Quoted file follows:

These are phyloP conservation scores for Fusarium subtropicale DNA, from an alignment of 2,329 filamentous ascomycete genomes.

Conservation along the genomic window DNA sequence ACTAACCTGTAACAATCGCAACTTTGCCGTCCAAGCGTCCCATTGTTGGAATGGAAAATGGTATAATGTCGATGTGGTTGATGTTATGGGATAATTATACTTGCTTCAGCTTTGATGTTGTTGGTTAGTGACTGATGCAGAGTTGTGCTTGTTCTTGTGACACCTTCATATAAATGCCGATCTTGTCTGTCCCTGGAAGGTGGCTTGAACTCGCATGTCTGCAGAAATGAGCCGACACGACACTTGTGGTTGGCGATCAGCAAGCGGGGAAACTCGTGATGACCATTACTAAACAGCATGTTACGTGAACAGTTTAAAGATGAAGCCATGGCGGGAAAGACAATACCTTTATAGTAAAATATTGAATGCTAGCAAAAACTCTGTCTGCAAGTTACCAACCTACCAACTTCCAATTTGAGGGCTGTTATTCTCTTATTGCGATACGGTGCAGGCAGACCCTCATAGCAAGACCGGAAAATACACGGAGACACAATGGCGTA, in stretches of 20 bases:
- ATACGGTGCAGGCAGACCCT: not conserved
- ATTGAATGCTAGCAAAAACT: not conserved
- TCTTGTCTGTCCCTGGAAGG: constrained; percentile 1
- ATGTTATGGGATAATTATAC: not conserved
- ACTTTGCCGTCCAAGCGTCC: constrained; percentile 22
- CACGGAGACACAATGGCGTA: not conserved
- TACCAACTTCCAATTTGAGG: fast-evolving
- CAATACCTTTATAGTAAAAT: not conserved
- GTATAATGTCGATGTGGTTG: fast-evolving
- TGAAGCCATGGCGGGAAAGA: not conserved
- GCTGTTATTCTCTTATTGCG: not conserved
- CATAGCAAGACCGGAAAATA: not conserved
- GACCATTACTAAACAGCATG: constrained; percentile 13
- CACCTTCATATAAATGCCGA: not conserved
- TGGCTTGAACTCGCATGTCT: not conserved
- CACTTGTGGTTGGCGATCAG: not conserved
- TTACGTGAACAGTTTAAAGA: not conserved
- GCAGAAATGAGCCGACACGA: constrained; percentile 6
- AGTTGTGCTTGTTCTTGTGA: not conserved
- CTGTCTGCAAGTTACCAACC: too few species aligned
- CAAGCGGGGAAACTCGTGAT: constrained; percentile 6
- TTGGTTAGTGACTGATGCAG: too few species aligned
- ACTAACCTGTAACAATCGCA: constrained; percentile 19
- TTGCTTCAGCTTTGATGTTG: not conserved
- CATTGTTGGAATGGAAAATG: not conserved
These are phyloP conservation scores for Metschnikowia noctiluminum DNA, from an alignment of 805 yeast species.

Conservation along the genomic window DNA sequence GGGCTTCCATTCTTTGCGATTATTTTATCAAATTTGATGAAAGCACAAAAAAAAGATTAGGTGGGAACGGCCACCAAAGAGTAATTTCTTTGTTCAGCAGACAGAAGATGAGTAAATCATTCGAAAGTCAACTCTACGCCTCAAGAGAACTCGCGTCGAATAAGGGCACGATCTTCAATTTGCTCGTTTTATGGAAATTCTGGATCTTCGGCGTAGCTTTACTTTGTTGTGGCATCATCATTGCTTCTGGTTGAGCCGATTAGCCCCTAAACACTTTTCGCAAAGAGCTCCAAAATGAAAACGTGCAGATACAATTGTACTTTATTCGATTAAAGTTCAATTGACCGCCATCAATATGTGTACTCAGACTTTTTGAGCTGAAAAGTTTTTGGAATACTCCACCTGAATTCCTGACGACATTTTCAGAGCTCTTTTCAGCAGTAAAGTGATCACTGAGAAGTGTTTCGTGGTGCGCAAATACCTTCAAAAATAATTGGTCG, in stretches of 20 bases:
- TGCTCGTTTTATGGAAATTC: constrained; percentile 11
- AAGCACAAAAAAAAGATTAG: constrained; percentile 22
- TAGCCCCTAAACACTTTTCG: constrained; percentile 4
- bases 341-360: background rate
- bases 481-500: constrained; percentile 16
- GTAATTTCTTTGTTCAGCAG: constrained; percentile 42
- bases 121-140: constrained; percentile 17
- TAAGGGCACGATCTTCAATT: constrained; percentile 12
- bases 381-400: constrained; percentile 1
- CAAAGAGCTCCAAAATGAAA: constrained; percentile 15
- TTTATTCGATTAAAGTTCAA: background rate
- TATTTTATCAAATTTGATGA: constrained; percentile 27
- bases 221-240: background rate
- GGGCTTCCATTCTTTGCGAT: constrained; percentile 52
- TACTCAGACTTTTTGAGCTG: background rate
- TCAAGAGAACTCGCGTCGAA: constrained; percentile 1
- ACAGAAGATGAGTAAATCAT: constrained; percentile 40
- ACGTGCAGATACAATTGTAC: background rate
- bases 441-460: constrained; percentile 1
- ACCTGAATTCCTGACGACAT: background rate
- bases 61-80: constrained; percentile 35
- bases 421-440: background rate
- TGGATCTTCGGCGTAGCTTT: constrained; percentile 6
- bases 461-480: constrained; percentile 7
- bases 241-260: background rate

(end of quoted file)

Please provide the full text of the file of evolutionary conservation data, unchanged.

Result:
These are phyloP conservation scores for Fusarium subtropicale DNA, from an alignment of 2,329 filamentous ascomycete genomes.

Conservation along the genomic window DNA sequence ACTAACCTGTAACAATCGCAACTTTGCCGTCCAAGCGTCCCATTGTTGGAATGGAAAATGGTATAATGTCGATGTGGTTGATGTTATGGGATAATTATACTTGCTTCAGCTTTGATGTTGTTGGTTAGTGACTGATGCAGAGTTGTGCTTGTTCTTGTGACACCTTCATATAAATGCCGATCTTGTCTGTCCCTGGAAGGTGGCTTGAACTCGCATGTCTGCAGAAATGAGCCGACACGACACTTGTGGTTGGCGATCAGCAAGCGGGGAAACTCGTGATGACCATTACTAAACAGCATGTTACGTGAACAGTTTAAAGATGAAGCCATGGCGGGAAAGACAATACCTTTATAGTAAAATATTGAATGCTAGCAAAAACTCTGTCTGCAAGTTACCAACCTACCAACTTCCAATTTGAGGGCTGTTATTCTCTTATTGCGATACGGTGCAGGCAGACCCTCATAGCAAGACCGGAAAATACACGGAGACACAATGGCGTA, in stretches of 20 bases:
- ATACGGTGCAGGCAGACCCT: not conserved
- ATTGAATGCTAGCAAAAACT: not conserved
- TCTTGTCTGTCCCTGGAAGG: constrained; percentile 1
- ATGTTATGGGATAATTATAC: not conserved
- ACTTTGCCGTCCAAGCGTCC: constrained; percentile 22
- CACGGAGACACAATGGCGTA: not conserved
- TACCAACTTCCAATTTGAGG: fast-evolving
- CAATACCTTTATAGTAAAAT: not conserved
- GTATAATGTCGATGTGGTTG: fast-evolving
- TGAAGCCATGGCGGGAAAGA: not conserved
- GCTGTTATTCTCTTATTGCG: not conserved
- CATAGCAAGACCGGAAAATA: not conserved
- GACCATTACTAAACAGCATG: constrained; percentile 13
- CACCTTCATATAAATGCCGA: not conserved
- TGGCTTGAACTCGCATGTCT: not conserved
- CACTTGTGGTTGGCGATCAG: not conserved
- TTACGTGAACAGTTTAAAGA: not conserved
- GCAGAAATGAGCCGACACGA: constrained; percentile 6
- AGTTGTGCTTGTTCTTGTGA: not conserved
- CTGTCTGCAAGTTACCAACC: too few species aligned
- CAAGCGGGGAAACTCGTGAT: constrained; percentile 6
- TTGGTTAGTGACTGATGCAG: too few species aligned
- ACTAACCTGTAACAATCGCA: constrained; percentile 19
- TTGCTTCAGCTTTGATGTTG: not conserved
- CATTGTTGGAATGGAAAATG: not conserved
These are phyloP conservation scores for Metschnikowia noctiluminum DNA, from an alignment of 805 yeast species.

Conservation along the genomic window DNA sequence GGGCTTCCATTCTTTGCGATTATTTTATCAAATTTGATGAAAGCACAAAAAAAAGATTAGGTGGGAACGGCCACCAAAGAGTAATTTCTTTGTTCAGCAGACAGAAGATGAGTAAATCATTCGAAAGTCAACTCTACGCCTCAAGAGAACTCGCGTCGAATAAGGGCACGATCTTCAATTTGCTCGTTTTATGGAAATTCTGGATCTTCGGCGTAGCTTTACTTTGTTGTGGCATCATCATTGCTTCTGGTTGAGCCGATTAGCCCCTAAACACTTTTCGCAAAGAGCTCCAAAATGAAAACGTGCAGATACAATTGTACTTTATTCGATTAAAGTTCAATTGACCGCCATCAATATGTGTACTCAGACTTTTTGAGCTGAAAAGTTTTTGGAATACTCCACCTGAATTCCTGACGACATTTTCAGAGCTCTTTTCAGCAGTAAAGTGATCACTGAGAAGTGTTTCGTGGTGCGCAAATACCTTCAAAAATAATTGGTCG, in stretches of 20 bases:
- TGCTCGTTTTATGGAAATTC: constrained; percentile 11
- AAGCACAAAAAAAAGATTAG: constrained; percentile 22
- TAGCCCCTAAACACTTTTCG: constrained; percentile 4
- bases 341-360: background rate
- bases 481-500: constrained; percentile 16
- GTAATTTCTTTGTTCAGCAG: constrained; percentile 42
- bases 121-140: constrained; percentile 17
- TAAGGGCACGATCTTCAATT: constrained; percentile 12
- bases 381-400: constrained; percentile 1
- CAAAGAGCTCCAAAATGAAA: constrained; percentile 15
- TTTATTCGATTAAAGTTCAA: background rate
- TATTTTATCAAATTTGATGA: constrained; percentile 27
- bases 221-240: background rate
- GGGCTTCCATTCTTTGCGAT: constrained; percentile 52
- TACTCAGACTTTTTGAGCTG: background rate
- TCAAGAGAACTCGCGTCGAA: constrained; percentile 1
- ACAGAAGATGAGTAAATCAT: constrained; percentile 40
- ACGTGCAGATACAATTGTAC: background rate
- bases 441-460: constrained; percentile 1
- ACCTGAATTCCTGACGACAT: background rate
- bases 61-80: constrained; percentile 35
- bases 421-440: background rate
- TGGATCTTCGGCGTAGCTTT: constrained; percentile 6
- bases 461-480: constrained; percentile 7
- bases 241-260: background rate